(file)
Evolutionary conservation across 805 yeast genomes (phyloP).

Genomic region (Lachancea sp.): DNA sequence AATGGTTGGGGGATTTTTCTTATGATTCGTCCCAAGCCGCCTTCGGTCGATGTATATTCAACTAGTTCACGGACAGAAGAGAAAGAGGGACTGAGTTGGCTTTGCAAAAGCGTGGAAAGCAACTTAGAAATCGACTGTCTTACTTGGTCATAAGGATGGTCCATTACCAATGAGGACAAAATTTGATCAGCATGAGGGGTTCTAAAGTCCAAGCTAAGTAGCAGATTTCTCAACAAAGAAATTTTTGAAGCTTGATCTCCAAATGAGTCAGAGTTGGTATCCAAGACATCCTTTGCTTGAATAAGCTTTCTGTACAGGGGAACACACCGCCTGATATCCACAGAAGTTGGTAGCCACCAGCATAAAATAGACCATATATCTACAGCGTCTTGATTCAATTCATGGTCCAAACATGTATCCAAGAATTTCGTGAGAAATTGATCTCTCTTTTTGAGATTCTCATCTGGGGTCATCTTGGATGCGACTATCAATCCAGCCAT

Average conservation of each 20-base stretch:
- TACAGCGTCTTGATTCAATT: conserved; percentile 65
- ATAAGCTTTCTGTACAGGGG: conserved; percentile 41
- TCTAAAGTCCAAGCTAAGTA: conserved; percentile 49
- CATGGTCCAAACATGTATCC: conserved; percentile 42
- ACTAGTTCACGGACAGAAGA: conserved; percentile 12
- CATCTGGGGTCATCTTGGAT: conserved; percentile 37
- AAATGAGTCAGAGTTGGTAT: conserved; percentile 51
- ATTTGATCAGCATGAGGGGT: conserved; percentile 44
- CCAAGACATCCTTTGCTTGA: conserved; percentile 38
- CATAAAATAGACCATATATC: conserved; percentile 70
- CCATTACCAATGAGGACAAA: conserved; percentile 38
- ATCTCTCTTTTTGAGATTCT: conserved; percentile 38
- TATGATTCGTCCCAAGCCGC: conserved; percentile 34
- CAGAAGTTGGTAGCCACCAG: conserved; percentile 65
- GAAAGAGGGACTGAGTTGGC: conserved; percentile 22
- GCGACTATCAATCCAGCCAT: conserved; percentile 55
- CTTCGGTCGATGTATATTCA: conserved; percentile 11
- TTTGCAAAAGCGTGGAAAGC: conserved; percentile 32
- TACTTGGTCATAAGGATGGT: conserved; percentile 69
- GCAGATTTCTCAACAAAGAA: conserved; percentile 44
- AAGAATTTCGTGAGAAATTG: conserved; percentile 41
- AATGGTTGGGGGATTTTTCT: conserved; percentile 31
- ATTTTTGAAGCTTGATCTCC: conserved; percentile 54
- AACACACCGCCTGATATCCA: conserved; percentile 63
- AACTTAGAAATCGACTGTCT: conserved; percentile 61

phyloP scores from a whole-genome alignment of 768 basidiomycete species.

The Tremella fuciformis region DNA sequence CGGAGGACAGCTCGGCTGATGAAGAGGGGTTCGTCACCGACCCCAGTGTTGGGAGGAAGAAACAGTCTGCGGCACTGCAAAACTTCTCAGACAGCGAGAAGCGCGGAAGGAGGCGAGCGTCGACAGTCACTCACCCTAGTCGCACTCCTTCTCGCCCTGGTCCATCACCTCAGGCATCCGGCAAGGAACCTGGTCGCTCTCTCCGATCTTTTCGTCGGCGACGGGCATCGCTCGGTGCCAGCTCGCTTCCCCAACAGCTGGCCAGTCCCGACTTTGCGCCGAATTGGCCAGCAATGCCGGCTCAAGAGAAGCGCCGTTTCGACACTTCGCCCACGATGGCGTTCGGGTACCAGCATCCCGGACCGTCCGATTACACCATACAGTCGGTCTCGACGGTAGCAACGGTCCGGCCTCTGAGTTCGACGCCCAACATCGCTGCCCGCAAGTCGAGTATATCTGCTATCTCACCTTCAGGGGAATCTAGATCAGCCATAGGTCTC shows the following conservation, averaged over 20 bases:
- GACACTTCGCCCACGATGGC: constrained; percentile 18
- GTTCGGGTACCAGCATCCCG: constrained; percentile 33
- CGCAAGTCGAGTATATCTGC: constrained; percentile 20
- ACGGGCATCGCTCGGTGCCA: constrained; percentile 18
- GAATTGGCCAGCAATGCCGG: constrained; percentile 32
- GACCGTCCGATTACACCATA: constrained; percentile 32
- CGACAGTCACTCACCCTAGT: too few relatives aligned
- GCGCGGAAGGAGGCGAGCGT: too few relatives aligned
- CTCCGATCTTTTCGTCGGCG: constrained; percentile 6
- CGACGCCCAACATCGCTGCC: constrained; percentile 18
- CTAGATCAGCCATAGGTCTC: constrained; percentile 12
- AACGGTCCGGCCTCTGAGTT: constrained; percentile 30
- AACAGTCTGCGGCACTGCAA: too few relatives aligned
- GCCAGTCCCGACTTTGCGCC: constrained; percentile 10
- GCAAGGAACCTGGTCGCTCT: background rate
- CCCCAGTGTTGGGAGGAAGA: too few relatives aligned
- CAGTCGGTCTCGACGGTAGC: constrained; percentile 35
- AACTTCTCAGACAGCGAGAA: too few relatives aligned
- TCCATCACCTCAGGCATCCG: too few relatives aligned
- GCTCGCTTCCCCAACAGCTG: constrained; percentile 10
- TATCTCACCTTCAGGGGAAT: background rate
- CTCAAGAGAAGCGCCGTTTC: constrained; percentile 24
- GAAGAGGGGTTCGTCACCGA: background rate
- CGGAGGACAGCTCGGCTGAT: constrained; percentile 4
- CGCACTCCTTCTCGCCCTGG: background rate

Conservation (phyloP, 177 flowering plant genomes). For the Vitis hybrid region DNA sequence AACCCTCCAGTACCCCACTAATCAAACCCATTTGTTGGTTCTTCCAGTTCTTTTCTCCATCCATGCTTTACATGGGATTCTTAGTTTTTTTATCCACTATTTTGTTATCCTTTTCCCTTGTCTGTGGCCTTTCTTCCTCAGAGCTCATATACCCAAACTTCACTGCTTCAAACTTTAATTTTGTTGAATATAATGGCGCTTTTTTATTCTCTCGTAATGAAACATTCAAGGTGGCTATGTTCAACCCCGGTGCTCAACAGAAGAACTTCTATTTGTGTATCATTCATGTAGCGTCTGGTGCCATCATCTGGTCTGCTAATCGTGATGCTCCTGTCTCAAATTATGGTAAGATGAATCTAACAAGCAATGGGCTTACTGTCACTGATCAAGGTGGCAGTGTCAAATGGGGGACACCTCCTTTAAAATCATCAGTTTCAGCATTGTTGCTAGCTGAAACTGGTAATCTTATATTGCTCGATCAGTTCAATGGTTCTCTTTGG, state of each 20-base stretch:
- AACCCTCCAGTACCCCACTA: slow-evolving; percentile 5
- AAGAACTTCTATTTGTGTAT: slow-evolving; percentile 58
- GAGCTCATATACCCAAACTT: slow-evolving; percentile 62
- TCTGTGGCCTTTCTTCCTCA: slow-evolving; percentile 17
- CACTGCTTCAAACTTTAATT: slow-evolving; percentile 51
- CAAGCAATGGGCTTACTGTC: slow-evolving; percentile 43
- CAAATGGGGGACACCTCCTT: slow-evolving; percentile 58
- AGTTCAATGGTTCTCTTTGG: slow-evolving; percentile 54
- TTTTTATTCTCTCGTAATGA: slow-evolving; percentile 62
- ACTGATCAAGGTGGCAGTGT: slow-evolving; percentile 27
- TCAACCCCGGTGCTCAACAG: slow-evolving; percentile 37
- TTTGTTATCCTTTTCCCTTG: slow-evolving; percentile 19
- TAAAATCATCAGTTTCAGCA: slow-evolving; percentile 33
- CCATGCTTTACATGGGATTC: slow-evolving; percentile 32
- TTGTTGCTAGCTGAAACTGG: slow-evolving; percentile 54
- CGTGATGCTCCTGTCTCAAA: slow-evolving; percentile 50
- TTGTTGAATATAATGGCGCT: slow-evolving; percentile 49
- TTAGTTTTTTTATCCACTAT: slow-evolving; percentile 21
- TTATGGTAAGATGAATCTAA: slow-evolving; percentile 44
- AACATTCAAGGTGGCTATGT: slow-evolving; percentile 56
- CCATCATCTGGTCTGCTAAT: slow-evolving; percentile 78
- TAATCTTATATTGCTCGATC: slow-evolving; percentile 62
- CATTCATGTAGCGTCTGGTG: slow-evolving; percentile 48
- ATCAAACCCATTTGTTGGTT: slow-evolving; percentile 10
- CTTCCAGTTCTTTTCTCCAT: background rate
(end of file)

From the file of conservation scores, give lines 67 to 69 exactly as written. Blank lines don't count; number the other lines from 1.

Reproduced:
- TCAACCCCGGTGCTCAACAG: slow-evolving; percentile 37
- TTTGTTATCCTTTTCCCTTG: slow-evolving; percentile 19
- TAAAATCATCAGTTTCAGCA: slow-evolving; percentile 33